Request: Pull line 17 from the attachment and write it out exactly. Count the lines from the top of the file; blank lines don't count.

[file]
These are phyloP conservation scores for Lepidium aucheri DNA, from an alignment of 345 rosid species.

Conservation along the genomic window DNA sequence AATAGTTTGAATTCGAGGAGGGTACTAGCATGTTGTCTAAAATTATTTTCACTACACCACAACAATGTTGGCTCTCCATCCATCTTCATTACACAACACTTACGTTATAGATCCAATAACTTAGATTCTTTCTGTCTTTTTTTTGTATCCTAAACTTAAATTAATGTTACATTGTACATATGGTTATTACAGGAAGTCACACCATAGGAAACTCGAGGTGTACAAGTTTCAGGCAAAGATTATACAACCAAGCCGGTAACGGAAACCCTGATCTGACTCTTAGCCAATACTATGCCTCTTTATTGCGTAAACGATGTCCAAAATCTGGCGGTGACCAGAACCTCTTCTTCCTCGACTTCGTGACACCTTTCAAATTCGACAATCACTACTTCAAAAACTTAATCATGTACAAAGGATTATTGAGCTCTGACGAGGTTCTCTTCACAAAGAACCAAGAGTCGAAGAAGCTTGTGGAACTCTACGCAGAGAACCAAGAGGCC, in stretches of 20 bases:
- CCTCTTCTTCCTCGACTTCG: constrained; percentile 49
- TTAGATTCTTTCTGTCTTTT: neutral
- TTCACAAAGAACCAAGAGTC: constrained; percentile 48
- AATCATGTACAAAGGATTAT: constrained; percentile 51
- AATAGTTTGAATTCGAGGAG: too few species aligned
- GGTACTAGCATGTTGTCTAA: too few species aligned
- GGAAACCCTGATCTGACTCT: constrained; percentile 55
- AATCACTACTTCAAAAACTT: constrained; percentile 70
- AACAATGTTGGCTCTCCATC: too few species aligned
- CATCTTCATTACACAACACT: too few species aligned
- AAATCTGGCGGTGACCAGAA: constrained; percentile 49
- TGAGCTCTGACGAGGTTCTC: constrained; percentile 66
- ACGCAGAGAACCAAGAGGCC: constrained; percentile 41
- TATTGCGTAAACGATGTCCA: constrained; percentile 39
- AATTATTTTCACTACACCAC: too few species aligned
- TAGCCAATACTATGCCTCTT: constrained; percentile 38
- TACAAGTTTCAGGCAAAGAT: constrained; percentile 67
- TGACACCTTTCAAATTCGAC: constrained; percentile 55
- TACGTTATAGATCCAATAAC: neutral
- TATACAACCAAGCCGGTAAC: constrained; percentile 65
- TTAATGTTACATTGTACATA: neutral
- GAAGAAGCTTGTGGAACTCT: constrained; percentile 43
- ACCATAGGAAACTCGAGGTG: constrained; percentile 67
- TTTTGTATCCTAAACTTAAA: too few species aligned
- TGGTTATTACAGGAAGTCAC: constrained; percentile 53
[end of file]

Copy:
- AATTATTTTCACTACACCAC: too few species aligned